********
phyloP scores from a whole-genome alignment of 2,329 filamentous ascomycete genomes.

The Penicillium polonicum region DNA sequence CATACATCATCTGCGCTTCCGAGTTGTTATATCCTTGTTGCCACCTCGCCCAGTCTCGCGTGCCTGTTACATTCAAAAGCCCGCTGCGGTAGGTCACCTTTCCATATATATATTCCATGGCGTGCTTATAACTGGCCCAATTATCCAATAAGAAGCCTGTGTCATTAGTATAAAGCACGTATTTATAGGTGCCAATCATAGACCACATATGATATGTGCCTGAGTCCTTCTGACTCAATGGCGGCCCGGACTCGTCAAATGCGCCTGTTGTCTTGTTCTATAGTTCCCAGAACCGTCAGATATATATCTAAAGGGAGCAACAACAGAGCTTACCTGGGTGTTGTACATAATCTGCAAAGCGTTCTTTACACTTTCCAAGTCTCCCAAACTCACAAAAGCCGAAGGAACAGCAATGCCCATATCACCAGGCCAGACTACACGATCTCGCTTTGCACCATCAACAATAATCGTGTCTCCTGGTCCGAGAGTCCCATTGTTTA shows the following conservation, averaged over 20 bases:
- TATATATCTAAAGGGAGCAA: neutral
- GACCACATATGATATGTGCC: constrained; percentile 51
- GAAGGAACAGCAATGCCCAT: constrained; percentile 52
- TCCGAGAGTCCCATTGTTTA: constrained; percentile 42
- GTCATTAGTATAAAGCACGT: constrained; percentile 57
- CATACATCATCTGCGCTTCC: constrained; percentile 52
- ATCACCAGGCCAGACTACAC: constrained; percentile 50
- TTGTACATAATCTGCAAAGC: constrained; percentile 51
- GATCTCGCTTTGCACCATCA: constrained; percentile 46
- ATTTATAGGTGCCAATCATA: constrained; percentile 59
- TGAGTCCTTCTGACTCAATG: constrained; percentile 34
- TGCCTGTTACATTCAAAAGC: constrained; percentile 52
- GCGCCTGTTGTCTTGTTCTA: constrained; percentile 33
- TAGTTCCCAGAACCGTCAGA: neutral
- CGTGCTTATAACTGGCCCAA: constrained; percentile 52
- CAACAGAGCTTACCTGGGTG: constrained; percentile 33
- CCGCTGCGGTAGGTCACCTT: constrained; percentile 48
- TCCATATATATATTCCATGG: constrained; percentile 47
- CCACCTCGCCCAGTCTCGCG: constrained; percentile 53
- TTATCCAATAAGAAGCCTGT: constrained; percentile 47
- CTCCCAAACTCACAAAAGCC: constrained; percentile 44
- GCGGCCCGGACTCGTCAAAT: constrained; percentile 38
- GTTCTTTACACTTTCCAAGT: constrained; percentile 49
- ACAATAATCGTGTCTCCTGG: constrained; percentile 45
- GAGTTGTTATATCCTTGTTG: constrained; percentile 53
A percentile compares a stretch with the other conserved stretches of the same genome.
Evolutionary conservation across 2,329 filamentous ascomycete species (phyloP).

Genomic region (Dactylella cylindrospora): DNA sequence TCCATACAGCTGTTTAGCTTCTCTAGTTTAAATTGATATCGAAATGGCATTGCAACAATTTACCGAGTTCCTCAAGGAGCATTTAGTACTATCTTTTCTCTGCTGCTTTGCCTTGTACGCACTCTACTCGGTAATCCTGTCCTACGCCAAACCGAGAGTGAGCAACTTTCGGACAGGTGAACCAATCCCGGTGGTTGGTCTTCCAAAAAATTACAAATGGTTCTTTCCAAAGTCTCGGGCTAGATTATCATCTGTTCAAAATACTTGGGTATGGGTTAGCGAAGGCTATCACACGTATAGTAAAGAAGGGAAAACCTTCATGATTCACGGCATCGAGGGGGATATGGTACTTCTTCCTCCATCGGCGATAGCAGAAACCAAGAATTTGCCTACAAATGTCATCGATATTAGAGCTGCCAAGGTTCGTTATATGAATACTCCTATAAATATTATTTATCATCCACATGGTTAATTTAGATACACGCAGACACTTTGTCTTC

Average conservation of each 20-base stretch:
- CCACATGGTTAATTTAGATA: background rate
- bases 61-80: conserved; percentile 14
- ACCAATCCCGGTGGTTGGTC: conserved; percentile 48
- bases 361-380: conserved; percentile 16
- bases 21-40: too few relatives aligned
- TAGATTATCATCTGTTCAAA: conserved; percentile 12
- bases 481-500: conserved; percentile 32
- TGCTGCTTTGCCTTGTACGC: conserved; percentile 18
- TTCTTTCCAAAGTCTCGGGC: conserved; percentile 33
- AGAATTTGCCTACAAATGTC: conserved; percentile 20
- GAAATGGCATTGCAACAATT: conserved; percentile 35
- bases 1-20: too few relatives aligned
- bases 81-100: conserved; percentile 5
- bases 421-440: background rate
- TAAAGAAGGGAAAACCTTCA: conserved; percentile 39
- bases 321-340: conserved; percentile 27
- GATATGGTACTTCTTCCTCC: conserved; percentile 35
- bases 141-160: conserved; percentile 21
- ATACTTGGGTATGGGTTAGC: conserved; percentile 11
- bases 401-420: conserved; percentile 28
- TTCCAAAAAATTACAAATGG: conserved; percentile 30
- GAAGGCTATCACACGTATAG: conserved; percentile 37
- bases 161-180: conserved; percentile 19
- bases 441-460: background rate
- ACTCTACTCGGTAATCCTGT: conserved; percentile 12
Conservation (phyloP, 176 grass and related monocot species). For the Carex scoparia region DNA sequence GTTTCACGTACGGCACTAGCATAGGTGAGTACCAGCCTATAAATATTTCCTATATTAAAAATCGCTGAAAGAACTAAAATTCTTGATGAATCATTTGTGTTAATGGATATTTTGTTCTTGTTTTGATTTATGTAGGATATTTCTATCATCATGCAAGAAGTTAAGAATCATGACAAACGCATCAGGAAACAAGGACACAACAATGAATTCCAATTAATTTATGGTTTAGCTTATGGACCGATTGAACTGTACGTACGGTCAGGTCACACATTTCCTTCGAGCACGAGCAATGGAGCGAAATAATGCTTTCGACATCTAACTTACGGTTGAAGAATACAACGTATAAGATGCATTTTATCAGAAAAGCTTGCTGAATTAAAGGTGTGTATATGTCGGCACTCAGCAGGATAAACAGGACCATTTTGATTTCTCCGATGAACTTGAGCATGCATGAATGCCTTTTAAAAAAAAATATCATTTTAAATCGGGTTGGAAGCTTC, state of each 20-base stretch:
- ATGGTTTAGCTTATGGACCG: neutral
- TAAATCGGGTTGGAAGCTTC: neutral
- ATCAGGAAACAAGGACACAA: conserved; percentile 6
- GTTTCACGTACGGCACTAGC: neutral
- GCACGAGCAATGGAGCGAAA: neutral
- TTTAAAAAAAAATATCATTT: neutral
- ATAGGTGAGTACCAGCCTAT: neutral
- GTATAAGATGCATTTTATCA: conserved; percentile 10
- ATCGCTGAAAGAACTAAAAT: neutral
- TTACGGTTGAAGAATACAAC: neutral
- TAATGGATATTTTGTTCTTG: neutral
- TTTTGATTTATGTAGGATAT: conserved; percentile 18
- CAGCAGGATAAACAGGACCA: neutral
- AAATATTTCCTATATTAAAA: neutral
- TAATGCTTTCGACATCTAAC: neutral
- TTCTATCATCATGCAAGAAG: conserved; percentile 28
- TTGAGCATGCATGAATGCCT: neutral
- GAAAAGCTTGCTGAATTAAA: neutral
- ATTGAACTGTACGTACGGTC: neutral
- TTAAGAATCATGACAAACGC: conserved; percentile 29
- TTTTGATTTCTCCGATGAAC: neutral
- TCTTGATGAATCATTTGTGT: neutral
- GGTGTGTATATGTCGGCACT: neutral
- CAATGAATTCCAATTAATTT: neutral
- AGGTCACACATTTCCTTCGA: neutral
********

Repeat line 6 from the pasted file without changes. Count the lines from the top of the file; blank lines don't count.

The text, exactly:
- TCCGAGAGTCCCATTGTTTA: constrained; percentile 42